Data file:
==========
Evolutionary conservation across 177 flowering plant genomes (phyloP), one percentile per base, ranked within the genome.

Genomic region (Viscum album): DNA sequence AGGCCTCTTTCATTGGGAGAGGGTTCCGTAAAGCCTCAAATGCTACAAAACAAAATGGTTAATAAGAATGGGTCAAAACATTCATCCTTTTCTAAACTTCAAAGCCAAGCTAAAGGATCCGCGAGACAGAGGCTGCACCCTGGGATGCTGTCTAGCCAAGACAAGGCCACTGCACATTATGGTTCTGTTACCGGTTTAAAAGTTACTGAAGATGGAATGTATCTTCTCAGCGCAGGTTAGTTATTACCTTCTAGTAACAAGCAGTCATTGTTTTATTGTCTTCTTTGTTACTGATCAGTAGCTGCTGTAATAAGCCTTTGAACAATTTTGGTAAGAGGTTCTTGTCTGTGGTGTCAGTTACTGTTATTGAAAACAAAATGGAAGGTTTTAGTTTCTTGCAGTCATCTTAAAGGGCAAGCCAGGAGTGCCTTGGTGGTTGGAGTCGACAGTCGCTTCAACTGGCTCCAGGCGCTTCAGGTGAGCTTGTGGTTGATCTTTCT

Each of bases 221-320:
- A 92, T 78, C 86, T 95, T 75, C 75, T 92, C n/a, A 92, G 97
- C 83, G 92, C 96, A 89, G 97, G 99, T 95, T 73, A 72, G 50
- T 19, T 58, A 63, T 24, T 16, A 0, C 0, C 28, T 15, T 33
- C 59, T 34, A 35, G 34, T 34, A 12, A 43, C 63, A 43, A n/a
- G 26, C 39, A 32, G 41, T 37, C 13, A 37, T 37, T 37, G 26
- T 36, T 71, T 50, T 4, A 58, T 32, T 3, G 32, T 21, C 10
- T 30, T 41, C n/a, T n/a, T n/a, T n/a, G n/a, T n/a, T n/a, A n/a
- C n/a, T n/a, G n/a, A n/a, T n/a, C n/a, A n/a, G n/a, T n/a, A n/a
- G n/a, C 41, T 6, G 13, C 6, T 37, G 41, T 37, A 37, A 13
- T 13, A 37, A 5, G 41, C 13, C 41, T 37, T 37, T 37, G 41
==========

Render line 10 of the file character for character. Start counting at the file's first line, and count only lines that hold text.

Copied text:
- T 30, T 41, C n/a, T n/a, T n/a, T n/a, G n/a, T n/a, T n/a, A n/a